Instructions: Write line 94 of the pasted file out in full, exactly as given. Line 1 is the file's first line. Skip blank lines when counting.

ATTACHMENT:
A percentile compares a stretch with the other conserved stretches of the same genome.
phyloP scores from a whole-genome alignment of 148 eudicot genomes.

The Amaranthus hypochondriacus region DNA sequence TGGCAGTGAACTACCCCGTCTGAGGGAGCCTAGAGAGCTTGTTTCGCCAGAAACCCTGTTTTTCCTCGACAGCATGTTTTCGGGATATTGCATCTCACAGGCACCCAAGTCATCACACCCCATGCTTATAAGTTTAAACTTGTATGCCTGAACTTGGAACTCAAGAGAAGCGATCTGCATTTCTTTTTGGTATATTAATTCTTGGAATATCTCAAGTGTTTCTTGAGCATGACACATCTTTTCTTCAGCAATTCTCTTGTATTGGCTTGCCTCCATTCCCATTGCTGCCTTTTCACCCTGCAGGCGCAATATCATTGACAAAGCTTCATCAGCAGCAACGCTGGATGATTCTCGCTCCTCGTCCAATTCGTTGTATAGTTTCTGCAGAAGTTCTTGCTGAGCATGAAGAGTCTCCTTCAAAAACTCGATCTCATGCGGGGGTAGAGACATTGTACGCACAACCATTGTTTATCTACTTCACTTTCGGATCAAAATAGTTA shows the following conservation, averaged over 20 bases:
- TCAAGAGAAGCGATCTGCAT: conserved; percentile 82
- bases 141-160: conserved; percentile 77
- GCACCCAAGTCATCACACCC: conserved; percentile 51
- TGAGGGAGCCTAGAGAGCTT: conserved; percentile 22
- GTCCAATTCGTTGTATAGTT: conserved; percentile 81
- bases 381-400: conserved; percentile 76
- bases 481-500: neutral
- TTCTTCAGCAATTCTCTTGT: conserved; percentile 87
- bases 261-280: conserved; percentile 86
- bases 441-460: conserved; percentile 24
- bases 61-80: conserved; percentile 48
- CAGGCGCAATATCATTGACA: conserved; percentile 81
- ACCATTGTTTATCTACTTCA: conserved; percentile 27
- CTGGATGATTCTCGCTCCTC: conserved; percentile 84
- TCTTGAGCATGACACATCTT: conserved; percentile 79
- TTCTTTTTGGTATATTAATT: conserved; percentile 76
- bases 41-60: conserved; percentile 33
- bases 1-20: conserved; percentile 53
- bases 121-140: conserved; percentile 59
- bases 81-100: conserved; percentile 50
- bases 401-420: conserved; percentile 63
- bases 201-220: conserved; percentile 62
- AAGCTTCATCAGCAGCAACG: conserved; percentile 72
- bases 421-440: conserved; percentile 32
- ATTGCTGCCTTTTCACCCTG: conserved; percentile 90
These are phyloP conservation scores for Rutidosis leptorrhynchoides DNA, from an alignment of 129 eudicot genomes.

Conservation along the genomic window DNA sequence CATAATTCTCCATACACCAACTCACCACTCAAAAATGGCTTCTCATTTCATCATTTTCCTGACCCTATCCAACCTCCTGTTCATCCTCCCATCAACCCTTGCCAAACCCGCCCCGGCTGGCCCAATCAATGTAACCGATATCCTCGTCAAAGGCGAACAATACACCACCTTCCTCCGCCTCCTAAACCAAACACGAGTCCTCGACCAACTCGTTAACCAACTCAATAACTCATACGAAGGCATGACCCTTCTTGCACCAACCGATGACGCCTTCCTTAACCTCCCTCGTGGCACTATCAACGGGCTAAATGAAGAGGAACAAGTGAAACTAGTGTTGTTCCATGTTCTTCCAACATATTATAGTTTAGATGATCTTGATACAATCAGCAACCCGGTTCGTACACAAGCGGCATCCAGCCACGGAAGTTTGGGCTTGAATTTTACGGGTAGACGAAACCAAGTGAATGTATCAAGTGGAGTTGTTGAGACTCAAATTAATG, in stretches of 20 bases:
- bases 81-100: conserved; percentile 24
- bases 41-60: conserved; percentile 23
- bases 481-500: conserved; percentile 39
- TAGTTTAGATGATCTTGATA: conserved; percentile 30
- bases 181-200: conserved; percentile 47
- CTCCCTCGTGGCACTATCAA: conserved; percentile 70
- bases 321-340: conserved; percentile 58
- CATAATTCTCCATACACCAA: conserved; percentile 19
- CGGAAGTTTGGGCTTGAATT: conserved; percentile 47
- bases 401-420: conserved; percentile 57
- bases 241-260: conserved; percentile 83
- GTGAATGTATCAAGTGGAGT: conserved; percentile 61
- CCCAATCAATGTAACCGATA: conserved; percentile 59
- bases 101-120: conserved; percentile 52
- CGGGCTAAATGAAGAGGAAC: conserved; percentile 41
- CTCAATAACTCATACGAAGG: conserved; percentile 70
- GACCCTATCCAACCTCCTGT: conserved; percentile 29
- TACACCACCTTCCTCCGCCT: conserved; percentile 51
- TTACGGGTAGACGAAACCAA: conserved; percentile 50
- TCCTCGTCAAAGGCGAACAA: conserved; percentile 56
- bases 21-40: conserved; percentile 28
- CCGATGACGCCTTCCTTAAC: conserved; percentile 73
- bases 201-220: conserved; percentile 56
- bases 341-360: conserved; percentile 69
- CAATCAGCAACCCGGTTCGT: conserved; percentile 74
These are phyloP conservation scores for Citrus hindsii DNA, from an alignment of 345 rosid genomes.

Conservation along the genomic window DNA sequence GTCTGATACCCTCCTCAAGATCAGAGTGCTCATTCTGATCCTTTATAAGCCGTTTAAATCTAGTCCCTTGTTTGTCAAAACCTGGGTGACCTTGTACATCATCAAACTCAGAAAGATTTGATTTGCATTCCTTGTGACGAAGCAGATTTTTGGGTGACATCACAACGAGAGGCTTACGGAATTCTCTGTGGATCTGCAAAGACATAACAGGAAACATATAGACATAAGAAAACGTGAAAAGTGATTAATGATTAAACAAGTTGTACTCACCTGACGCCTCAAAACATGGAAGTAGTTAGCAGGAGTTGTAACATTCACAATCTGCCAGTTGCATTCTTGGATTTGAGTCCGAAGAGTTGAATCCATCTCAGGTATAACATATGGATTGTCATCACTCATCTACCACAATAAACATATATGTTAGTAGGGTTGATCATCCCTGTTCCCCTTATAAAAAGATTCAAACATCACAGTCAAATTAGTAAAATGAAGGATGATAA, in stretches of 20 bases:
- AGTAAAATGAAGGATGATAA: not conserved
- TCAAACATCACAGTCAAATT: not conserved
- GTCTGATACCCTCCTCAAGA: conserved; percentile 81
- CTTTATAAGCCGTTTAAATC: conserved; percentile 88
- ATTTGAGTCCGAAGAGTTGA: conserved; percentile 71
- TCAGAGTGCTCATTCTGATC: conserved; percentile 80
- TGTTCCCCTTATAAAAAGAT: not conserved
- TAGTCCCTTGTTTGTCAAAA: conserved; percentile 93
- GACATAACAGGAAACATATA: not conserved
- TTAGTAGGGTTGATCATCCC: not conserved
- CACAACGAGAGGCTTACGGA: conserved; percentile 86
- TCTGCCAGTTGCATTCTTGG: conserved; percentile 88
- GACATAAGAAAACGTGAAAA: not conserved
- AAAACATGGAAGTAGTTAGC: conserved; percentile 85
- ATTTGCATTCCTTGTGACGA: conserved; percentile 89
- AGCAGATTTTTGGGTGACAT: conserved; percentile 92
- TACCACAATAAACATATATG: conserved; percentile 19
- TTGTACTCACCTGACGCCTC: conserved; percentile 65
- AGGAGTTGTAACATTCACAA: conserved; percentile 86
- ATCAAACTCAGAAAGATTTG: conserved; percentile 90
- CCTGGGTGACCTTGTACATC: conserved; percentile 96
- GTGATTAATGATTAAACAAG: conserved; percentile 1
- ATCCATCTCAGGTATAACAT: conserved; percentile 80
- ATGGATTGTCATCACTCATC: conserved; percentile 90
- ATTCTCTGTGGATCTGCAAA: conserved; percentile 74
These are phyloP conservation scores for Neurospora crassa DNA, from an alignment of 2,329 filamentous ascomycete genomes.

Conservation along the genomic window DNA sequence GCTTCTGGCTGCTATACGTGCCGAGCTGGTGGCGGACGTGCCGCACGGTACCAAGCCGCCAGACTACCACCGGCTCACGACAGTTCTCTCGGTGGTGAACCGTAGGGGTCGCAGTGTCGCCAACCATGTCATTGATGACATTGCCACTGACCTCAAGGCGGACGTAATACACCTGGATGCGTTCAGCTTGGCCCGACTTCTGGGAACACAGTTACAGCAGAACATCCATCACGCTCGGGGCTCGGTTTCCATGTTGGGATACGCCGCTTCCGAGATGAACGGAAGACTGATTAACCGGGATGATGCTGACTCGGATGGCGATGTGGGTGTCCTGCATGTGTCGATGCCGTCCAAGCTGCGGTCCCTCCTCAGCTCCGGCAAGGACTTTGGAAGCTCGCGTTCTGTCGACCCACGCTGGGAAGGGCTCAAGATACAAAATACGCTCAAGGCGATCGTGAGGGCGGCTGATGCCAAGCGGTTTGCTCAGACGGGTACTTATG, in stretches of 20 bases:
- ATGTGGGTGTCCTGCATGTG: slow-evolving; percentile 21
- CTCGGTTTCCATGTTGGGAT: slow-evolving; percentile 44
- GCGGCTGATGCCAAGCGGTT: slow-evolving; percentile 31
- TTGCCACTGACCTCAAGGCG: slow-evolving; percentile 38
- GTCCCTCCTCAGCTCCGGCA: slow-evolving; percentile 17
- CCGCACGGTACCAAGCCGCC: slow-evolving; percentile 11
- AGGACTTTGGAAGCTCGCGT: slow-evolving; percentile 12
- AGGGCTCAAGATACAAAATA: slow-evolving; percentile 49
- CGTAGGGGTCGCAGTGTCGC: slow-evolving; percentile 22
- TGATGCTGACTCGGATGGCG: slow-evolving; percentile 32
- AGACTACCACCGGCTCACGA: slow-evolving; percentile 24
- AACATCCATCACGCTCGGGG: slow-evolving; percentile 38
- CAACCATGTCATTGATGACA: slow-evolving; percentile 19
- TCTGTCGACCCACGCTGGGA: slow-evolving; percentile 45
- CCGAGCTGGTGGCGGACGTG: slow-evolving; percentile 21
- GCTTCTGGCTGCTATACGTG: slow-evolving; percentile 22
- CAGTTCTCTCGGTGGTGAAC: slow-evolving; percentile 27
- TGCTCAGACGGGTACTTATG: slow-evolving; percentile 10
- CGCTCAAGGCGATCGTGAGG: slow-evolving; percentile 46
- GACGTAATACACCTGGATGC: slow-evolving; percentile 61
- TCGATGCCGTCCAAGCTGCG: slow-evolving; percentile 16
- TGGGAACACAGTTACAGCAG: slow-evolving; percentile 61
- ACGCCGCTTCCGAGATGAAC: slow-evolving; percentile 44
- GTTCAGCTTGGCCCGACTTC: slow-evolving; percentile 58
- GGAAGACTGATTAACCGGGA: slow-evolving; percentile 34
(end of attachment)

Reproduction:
- TGATGCTGACTCGGATGGCG: slow-evolving; percentile 32